Saturday, August 31, 2013

Library Closed Monday

Though we understand libraries should never take a holiday, (and if you think about our online resource availability we really don't), the physical building is closed Monday, September 2. We re-open on Tuesday, September 3 at 10:00 a.m. as usual. Have a safe and happy Labor Day.

Friday, August 30, 2013

Settle In With A Good Book This Fall and Join the Novel T's

The Novel T’s Book Club meets at the Monrovia Public Library every 4th Tuesday at 6:45 p.m. to discuss literary works selected by the members, with a representation of both fiction and non-fiction.  “And the Mountains Echoed” by Khaled Hosseini was our August selection. While there were many plot threads to follow, all of us felt that this book was a literary gem. For students of literature, there are numerous topics of discussion and analysis. This title was one of great depth and as a group, we were barely able to touch the surface in 1 hour of discussion.

“Little Big Man” by Thomas Berger is our September 24th selection. Written in the 1960s, this masterpiece of historical fiction is told through the eyes of Jack Crabb, a white man brought up by Cheyenne Indians. As a Cheyenne, Jack dressed in skins, feasted on dog, loved four wives and saw his people butchered by the horse soldiers of General Custer, the man he had sworn to kill. As a white man, he hunted buffalo, tangled with Wyatt Earp, cheated Wild Bill Hickok and survived the Battle of Little Bighorn. Some have called “Little Big Man” one of the best books about the American West.

In October we will discuss “Flight Behavior” by Barbara Kingsolver. For selections for upcoming months, please visit the Adult Reference desk. All are welcome to join the Novel T’s in the Library Community Room. The book talk begins at 6:45 p.m. Light refreshments are served, based on the theme of book we are discussing.

Friday, August 23, 2013

More Beach Reads from Library Staff - This Time for Teens and Kids

May B. by Caroline Starr Rose can be found in the Juvenile Fiction section. Living in the 1870’s on the Kansas prairie, twelve year old May is asked by her parents to help out on a neighboring homestead. When the neighbors leave May is abandoned and by herself in an isolated sod house in winter. But, May has the will to survive and the determination to find her way home.  Staff critique:  So far I love this story because it is entirely written in verse. Something different but easy for kids to read. May is a character who is honorable, strong and easy to love.


 Teen readers often are attracted to the unusual.  Rotters by Daniel Kraus is about Joey, a middle school student, whose mother dies and he is sent to live with the father he doesn't know in rural Iowa. There's no Internet, no TV and no telephone. Joey can’t figure out what his father does for a living or where he goes when he leaves for days at a time, but soon discovers the truth about his father’s macabre profession. Look in the Young Adult section for this title.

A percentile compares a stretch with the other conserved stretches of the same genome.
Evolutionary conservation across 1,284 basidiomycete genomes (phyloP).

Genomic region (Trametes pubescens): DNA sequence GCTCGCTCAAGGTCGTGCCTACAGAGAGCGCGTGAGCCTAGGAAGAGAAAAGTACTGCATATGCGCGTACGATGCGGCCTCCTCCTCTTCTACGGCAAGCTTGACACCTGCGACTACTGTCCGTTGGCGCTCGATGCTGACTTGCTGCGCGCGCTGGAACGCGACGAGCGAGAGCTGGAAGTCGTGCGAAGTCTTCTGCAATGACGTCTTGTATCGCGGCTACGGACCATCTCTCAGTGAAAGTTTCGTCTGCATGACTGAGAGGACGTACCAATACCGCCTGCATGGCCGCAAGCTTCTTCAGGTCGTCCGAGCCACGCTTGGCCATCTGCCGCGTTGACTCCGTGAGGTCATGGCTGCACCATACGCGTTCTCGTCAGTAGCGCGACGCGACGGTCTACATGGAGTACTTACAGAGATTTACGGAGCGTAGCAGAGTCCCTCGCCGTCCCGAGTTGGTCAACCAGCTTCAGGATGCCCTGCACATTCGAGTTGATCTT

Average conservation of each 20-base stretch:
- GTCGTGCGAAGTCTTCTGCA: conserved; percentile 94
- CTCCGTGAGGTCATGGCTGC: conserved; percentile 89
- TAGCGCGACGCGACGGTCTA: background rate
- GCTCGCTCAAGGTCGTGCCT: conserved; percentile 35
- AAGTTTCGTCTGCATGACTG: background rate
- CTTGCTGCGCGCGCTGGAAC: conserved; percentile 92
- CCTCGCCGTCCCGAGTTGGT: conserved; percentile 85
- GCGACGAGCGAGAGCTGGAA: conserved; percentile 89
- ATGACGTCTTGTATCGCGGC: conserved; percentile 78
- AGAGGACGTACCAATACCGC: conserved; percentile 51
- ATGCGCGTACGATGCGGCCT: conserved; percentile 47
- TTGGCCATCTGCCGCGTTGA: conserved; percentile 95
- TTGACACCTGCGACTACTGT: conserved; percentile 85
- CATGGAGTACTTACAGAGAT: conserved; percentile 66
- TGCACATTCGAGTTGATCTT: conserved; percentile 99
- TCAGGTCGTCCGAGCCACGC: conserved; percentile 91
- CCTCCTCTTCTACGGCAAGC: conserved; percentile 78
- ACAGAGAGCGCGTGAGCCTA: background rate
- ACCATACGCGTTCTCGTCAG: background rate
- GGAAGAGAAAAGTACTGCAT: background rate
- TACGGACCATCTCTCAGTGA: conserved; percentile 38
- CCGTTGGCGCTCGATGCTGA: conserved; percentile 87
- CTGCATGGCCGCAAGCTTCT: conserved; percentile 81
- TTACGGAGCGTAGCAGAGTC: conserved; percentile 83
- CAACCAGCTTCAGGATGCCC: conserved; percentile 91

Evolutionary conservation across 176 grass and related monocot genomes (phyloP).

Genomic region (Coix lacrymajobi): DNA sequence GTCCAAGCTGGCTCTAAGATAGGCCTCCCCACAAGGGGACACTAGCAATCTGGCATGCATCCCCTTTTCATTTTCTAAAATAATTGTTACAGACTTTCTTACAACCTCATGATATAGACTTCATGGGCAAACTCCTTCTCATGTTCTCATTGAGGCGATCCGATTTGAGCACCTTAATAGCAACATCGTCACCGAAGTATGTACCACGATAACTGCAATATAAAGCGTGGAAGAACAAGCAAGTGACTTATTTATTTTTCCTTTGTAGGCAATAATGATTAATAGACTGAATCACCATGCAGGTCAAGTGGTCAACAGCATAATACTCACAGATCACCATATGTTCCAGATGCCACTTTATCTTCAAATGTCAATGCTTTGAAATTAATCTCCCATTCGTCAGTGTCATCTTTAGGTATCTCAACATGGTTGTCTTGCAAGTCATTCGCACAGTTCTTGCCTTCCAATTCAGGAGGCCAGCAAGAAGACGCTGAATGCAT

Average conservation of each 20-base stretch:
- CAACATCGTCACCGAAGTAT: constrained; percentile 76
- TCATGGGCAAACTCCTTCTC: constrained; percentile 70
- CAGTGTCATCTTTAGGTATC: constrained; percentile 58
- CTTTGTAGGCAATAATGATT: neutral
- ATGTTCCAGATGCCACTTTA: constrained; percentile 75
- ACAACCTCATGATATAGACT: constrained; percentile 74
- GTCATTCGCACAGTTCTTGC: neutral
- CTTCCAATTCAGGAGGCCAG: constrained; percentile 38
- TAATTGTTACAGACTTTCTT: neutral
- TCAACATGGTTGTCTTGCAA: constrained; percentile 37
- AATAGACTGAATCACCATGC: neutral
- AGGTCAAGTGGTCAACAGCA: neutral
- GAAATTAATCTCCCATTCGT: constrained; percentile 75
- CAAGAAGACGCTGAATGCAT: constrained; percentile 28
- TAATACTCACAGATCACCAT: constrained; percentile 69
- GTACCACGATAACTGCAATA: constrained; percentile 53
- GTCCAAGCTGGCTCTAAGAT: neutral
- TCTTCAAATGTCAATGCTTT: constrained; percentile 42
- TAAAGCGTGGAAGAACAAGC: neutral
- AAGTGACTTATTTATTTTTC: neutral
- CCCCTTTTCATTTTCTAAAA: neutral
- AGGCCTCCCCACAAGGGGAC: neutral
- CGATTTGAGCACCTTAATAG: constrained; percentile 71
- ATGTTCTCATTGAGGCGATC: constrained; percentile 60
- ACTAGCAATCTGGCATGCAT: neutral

Many books by author Jacqueline Woodson can be found in the Children’s collection.  Locomotion is about Lonnie, whose life changed forever when he was seven. Now he is eleven and has discovered that through poetry he can express the thoughts and emotions that have been bottled up inside him these past four years. Through free verse he reveals his inner journey from sorrow and pain to healing and love. Staff critique: This is worthy of both the read and the listen.

Chrissie Wellington’s A Life Without Limits: A World Champion’s Journey can be found on Monrovia’s New Book shelves.  It is by and about the four-time World Ironman Champion. Staff critique: This is a great book from page one! I couldn’t put it down!  Her story will inspire and empower you from the beginning. It will teach you to believe that everything is possible and you are able to accomplish any goal as long as you believe in yourself.


While library patrons have been enjoying the delights of summer reading, the staff members have been enjoying books—on their own time and in their own tastes. The themes vary, there is fiction and non-fiction and we hope the staff critiques will catch your eyes for these recommended books.

Cutting for Stone, is a book about an Indian nurse and an American doctor practicing medicine in Ethiopia. Their love results in twins who grow up in unusual circumstances. It is a sweeping saga and a very personal novel that has found a huge audience of readers.  Staff critique: I enjoyed this book. It was moving, elegantly told, very gripping, had multi-layered characters and was very insightful.  The story shows different perspectives of cultural diversity and moves from India to Ethiopia to New York City. I found it compelling how the love of these doctors helped find treatments and cures for poverty-stricken patients.
Sophie Kinsella is the author of the well-liked Shopaholic series.  Her newest humorous title is Wedding Night, about a young woman who is disappointed by her boyfriend’s proposal to go on a trip, rather than to get married.  She impulsively decides instead to wed an old friend. Staff critique: ...loved this amusing romantic comedy because it is light, cute and the perfect beach companion.